INDUSTRIOUS ECOLOGIES: Reclaiming the subjectivity of the city

Conference, Plymouth University, Plymouth, UK

31st of May 2014

 

After the collapse of the European industrial city about 30 years ago, there has been a constant pressure to find a new engine for urban redevelopment. There has really been only one (hegemonic) model: the neoliberal one. Its foundation is very simple: the surplus of global financial speculations is invested into real estates; this then causes a dramatic increase in housing prices, which in turn pushes a cities’ inhabitants into the mortgage trap. This mechanism increases the cost of living and ultimately produces people who are slaves to the banks, or who become a kind of under-class. This is coupled with the ongoing environmental crisis. The result is that improving individuals’ quality of life is linked only to a generalised (but usually uneven) economic growth, which furthers inequality and further damages the environment. The problem is that the neoliberal model is only a mechanism for exploitation of people and environments, which does not build an urban subjectivity, but rather supports economical actors located beyond the city (and its control). After 2008 this model has become a ‘ zombie’ – it is intellectually and morally dead but is still kicking. So, what are the alternatives?

This conference will extend ideas first presented at the conference ‘Re-industrialisation and a progressive urbanism‘ organized by the Master of Architecture Programme, Plymouth University in June 2013. It is inspired by a number of connected themes: urban re-industrialisation; industrial ecology; and the circular economy; it looks at how these themes result in different structures creating a theoretical and practical framework for urban regeneration and building design.

The idea of industrious ecologies is inspired by the notion of ‘industrial ecology’ which consists primarily of finding synergies between different elements of the production processes in different, often completely unrelated, technologies and companies. Rather than a linear process, from raw material to product / waste, industrial ecology is looking for a symbiotic relationship in which the waste of one process is a resource for another. This kind of thinking about industry should obviously appeal to everybody seriously interested in environmental issues. However, we believe that the potential of this approach is a lot bigger. In the term industrious we go beyond conventional notions of industry and production to describe our relationship between an individual and their work, looking for a sustainable, democratic and inclusive socio-economic structure, able to re-create a city as a political subject. In using the term ecologies we are interested not in a single set of relationships between different material flows but in the wider connections between individuals, society, technology and nature that include all human and non-human actors.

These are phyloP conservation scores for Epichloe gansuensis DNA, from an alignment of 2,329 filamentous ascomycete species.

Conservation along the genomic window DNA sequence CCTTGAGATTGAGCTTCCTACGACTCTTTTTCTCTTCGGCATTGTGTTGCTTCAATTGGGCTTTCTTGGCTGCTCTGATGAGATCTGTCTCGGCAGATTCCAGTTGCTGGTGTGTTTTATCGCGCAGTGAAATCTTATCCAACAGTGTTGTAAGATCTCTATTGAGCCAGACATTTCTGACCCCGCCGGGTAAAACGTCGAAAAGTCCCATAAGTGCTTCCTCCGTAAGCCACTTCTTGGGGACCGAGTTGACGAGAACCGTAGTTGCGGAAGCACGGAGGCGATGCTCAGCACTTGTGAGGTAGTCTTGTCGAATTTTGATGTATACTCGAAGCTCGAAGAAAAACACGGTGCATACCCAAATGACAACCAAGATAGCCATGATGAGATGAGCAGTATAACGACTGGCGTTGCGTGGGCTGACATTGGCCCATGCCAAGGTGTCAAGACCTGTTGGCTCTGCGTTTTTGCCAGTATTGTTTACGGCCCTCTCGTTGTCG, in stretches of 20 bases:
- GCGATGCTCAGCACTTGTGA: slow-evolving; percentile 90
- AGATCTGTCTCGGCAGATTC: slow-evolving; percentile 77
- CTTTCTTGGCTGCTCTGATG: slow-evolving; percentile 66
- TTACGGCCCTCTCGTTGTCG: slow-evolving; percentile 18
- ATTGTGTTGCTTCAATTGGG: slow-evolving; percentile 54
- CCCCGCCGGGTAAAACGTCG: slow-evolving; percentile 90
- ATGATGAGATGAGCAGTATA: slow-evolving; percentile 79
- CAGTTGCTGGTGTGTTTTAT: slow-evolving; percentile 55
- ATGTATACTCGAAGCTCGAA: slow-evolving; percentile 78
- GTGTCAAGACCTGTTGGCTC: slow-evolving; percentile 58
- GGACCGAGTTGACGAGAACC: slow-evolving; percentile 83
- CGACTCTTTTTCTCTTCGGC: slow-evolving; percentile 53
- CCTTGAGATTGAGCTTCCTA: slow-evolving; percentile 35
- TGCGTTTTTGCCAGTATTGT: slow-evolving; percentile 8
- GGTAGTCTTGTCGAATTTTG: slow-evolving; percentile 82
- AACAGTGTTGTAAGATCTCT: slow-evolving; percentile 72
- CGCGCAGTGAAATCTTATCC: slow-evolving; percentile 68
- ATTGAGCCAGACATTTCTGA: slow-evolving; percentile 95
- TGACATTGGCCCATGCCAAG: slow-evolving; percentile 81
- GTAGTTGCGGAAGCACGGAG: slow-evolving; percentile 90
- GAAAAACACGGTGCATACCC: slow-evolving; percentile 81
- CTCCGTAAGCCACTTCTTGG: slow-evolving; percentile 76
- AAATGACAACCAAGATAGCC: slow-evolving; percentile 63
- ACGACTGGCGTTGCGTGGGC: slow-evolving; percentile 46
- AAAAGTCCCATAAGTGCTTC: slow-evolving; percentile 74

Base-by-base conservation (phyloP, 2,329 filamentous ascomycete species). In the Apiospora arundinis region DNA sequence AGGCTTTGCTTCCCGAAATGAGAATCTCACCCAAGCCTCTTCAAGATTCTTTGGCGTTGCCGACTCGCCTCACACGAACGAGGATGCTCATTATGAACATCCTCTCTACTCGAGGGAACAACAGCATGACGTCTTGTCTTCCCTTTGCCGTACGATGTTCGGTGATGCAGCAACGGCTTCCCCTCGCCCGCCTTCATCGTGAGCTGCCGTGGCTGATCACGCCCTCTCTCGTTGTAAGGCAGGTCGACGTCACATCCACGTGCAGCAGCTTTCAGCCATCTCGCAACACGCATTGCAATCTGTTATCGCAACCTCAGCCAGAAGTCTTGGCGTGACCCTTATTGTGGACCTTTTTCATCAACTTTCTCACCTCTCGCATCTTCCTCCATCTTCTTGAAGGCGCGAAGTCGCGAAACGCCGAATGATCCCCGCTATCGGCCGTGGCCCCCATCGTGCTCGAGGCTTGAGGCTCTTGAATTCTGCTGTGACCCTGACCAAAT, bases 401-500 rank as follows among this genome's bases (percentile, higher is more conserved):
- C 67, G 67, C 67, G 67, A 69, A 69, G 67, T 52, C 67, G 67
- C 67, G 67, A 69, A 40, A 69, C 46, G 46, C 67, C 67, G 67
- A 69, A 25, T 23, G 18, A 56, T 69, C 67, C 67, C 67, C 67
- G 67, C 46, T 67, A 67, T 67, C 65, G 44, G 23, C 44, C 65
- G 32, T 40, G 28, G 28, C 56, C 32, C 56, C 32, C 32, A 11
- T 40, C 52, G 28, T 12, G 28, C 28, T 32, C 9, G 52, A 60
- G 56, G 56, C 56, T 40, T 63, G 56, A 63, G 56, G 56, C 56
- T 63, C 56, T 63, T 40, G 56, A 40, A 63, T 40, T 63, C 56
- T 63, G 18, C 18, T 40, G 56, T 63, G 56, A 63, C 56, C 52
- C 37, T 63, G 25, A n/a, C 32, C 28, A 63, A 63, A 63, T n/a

The idea of industrious ecologies is fundamentally connected with an idea of a knowledge based economy, occupying the gaps between academia, design studio, research laboratory and consumers. It focuses on a knowledge produced in-between, in a process of translation from one economical entity to another.

This conference will also seek a further understanding of the concept of a circular economy as a ‘functional service’ model in which manufacturers or retailers increasingly retain the ownership of their products and, where possible, act as service providers-selling the use of products, not their one-way consumption’ (The Ellen MacArthur Foundation). An industrious ecology could become a ‘machine of inclusivity’ constructing urban subjectivity that cannot afford to ‘waste’ its citizens or their environment. The concept of industrious ecologies is also a tool to stimulate urban synergies in any field: social, cultural, economic and political; and to build a city as a political, democratic and egalitarian subject.

We welcome papers seeing re-industrialisation and urban synergies as a path leading to a better, more just and equal but also economically and environmentally more effective city.

 
Please send your abstract (300 words) by 15th April 2014 to: krzysztof.nawratek@plymouth.ac.uk

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